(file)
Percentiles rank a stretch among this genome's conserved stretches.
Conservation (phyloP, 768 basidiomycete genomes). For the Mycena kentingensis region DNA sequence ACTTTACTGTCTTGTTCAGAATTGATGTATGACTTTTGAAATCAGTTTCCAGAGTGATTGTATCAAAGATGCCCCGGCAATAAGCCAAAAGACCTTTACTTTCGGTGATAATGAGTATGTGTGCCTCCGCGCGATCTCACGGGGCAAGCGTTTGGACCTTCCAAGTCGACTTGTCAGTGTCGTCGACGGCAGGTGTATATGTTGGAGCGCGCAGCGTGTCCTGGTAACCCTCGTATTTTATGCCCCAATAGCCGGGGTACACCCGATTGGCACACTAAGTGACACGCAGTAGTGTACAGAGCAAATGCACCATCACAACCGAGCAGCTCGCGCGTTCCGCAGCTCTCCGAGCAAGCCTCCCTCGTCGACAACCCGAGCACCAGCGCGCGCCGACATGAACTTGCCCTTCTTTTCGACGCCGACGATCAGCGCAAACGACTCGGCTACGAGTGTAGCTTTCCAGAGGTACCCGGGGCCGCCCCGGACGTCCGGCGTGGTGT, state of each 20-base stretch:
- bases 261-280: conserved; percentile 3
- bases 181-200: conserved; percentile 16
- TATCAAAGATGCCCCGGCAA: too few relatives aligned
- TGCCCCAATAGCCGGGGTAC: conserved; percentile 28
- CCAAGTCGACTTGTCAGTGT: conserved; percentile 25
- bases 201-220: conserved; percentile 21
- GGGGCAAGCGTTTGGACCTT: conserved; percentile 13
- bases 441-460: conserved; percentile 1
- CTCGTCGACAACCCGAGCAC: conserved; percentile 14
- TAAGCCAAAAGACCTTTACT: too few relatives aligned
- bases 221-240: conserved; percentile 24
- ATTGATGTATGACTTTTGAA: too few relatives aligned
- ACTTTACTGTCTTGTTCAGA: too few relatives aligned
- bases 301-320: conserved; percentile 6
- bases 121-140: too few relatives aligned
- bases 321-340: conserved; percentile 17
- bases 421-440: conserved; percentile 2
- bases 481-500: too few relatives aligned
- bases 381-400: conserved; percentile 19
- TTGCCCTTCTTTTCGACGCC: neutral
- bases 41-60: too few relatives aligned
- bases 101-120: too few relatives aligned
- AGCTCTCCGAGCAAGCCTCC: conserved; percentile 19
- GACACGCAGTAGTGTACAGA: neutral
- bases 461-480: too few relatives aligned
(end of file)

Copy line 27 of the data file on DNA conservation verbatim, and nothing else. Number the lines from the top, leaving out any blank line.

- bases 461-480: too few relatives aligned